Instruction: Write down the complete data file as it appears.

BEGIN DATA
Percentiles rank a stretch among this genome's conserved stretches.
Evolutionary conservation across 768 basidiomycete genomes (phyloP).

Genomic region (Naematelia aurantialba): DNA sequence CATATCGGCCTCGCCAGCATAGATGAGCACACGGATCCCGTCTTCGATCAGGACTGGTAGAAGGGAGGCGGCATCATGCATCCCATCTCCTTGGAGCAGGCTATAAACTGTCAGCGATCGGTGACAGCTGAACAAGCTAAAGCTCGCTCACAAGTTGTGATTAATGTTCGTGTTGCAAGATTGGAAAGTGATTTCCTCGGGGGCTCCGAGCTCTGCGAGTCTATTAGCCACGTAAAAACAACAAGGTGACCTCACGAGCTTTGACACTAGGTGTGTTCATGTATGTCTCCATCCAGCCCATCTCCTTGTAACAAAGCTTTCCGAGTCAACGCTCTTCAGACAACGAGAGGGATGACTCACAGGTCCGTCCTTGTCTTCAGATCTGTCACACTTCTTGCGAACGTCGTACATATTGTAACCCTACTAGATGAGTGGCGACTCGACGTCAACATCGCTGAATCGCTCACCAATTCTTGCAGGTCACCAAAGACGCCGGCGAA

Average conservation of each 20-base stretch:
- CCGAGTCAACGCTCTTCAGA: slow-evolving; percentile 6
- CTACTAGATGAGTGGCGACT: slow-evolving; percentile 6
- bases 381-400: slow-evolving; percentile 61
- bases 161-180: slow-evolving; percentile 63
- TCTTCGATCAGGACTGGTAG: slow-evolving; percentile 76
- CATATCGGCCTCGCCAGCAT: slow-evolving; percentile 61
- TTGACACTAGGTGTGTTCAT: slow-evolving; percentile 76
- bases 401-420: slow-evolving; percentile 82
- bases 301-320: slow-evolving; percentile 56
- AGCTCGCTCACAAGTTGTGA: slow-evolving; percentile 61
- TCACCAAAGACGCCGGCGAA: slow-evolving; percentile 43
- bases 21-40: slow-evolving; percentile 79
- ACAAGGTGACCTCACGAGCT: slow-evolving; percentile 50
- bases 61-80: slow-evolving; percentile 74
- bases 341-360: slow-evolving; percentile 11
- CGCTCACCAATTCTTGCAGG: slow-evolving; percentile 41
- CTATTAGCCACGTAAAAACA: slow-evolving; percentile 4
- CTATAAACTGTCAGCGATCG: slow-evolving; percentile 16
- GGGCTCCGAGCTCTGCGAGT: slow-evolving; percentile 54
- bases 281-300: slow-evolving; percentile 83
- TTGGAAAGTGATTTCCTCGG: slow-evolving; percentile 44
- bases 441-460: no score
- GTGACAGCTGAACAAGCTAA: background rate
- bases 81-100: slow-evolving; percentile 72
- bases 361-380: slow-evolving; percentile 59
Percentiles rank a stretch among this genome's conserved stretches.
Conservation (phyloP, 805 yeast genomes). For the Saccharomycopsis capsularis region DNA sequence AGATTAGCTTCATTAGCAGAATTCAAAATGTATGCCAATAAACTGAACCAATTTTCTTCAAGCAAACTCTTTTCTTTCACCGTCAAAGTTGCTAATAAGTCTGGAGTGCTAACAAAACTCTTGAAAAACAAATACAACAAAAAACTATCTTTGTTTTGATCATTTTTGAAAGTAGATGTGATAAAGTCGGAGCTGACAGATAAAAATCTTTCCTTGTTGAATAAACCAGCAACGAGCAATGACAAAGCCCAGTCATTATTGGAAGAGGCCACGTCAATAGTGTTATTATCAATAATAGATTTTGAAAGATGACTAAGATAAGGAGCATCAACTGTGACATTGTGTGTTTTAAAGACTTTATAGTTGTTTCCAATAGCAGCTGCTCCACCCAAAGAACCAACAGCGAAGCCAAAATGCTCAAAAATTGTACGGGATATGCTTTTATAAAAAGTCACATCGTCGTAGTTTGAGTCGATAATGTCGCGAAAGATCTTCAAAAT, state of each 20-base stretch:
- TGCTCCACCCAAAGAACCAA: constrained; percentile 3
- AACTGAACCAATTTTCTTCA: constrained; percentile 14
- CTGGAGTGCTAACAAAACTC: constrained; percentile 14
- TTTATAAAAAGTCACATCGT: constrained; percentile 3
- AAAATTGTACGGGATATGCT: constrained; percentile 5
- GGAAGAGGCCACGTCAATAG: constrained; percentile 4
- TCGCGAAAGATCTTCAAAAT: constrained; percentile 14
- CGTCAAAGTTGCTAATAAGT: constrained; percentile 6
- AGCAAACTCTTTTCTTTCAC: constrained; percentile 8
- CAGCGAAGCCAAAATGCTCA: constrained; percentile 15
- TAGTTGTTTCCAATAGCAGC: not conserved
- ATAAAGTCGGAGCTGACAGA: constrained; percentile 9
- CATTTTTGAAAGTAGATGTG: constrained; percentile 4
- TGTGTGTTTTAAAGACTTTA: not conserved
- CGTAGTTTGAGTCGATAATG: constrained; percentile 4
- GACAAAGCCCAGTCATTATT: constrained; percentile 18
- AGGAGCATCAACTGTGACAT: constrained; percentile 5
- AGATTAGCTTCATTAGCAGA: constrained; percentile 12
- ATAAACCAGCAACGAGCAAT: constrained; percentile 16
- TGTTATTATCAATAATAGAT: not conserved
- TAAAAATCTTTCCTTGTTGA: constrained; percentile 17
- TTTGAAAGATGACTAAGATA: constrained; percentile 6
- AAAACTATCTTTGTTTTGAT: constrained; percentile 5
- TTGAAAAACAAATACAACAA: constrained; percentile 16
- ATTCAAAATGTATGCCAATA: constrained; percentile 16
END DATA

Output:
Percentiles rank a stretch among this genome's conserved stretches.
Evolutionary conservation across 768 basidiomycete genomes (phyloP).

Genomic region (Naematelia aurantialba): DNA sequence CATATCGGCCTCGCCAGCATAGATGAGCACACGGATCCCGTCTTCGATCAGGACTGGTAGAAGGGAGGCGGCATCATGCATCCCATCTCCTTGGAGCAGGCTATAAACTGTCAGCGATCGGTGACAGCTGAACAAGCTAAAGCTCGCTCACAAGTTGTGATTAATGTTCGTGTTGCAAGATTGGAAAGTGATTTCCTCGGGGGCTCCGAGCTCTGCGAGTCTATTAGCCACGTAAAAACAACAAGGTGACCTCACGAGCTTTGACACTAGGTGTGTTCATGTATGTCTCCATCCAGCCCATCTCCTTGTAACAAAGCTTTCCGAGTCAACGCTCTTCAGACAACGAGAGGGATGACTCACAGGTCCGTCCTTGTCTTCAGATCTGTCACACTTCTTGCGAACGTCGTACATATTGTAACCCTACTAGATGAGTGGCGACTCGACGTCAACATCGCTGAATCGCTCACCAATTCTTGCAGGTCACCAAAGACGCCGGCGAA

Average conservation of each 20-base stretch:
- CCGAGTCAACGCTCTTCAGA: slow-evolving; percentile 6
- CTACTAGATGAGTGGCGACT: slow-evolving; percentile 6
- bases 381-400: slow-evolving; percentile 61
- bases 161-180: slow-evolving; percentile 63
- TCTTCGATCAGGACTGGTAG: slow-evolving; percentile 76
- CATATCGGCCTCGCCAGCAT: slow-evolving; percentile 61
- TTGACACTAGGTGTGTTCAT: slow-evolving; percentile 76
- bases 401-420: slow-evolving; percentile 82
- bases 301-320: slow-evolving; percentile 56
- AGCTCGCTCACAAGTTGTGA: slow-evolving; percentile 61
- TCACCAAAGACGCCGGCGAA: slow-evolving; percentile 43
- bases 21-40: slow-evolving; percentile 79
- ACAAGGTGACCTCACGAGCT: slow-evolving; percentile 50
- bases 61-80: slow-evolving; percentile 74
- bases 341-360: slow-evolving; percentile 11
- CGCTCACCAATTCTTGCAGG: slow-evolving; percentile 41
- CTATTAGCCACGTAAAAACA: slow-evolving; percentile 4
- CTATAAACTGTCAGCGATCG: slow-evolving; percentile 16
- GGGCTCCGAGCTCTGCGAGT: slow-evolving; percentile 54
- bases 281-300: slow-evolving; percentile 83
- TTGGAAAGTGATTTCCTCGG: slow-evolving; percentile 44
- bases 441-460: no score
- GTGACAGCTGAACAAGCTAA: background rate
- bases 81-100: slow-evolving; percentile 72
- bases 361-380: slow-evolving; percentile 59
Percentiles rank a stretch among this genome's conserved stretches.
Conservation (phyloP, 805 yeast genomes). For the Saccharomycopsis capsularis region DNA sequence AGATTAGCTTCATTAGCAGAATTCAAAATGTATGCCAATAAACTGAACCAATTTTCTTCAAGCAAACTCTTTTCTTTCACCGTCAAAGTTGCTAATAAGTCTGGAGTGCTAACAAAACTCTTGAAAAACAAATACAACAAAAAACTATCTTTGTTTTGATCATTTTTGAAAGTAGATGTGATAAAGTCGGAGCTGACAGATAAAAATCTTTCCTTGTTGAATAAACCAGCAACGAGCAATGACAAAGCCCAGTCATTATTGGAAGAGGCCACGTCAATAGTGTTATTATCAATAATAGATTTTGAAAGATGACTAAGATAAGGAGCATCAACTGTGACATTGTGTGTTTTAAAGACTTTATAGTTGTTTCCAATAGCAGCTGCTCCACCCAAAGAACCAACAGCGAAGCCAAAATGCTCAAAAATTGTACGGGATATGCTTTTATAAAAAGTCACATCGTCGTAGTTTGAGTCGATAATGTCGCGAAAGATCTTCAAAAT, state of each 20-base stretch:
- TGCTCCACCCAAAGAACCAA: constrained; percentile 3
- AACTGAACCAATTTTCTTCA: constrained; percentile 14
- CTGGAGTGCTAACAAAACTC: constrained; percentile 14
- TTTATAAAAAGTCACATCGT: constrained; percentile 3
- AAAATTGTACGGGATATGCT: constrained; percentile 5
- GGAAGAGGCCACGTCAATAG: constrained; percentile 4
- TCGCGAAAGATCTTCAAAAT: constrained; percentile 14
- CGTCAAAGTTGCTAATAAGT: constrained; percentile 6
- AGCAAACTCTTTTCTTTCAC: constrained; percentile 8
- CAGCGAAGCCAAAATGCTCA: constrained; percentile 15
- TAGTTGTTTCCAATAGCAGC: not conserved
- ATAAAGTCGGAGCTGACAGA: constrained; percentile 9
- CATTTTTGAAAGTAGATGTG: constrained; percentile 4
- TGTGTGTTTTAAAGACTTTA: not conserved
- CGTAGTTTGAGTCGATAATG: constrained; percentile 4
- GACAAAGCCCAGTCATTATT: constrained; percentile 18
- AGGAGCATCAACTGTGACAT: constrained; percentile 5
- AGATTAGCTTCATTAGCAGA: constrained; percentile 12
- ATAAACCAGCAACGAGCAAT: constrained; percentile 16
- TGTTATTATCAATAATAGAT: not conserved
- TAAAAATCTTTCCTTGTTGA: constrained; percentile 17
- TTTGAAAGATGACTAAGATA: constrained; percentile 6
- AAAACTATCTTTGTTTTGAT: constrained; percentile 5
- TTGAAAAACAAATACAACAA: constrained; percentile 16
- ATTCAAAATGTATGCCAATA: constrained; percentile 16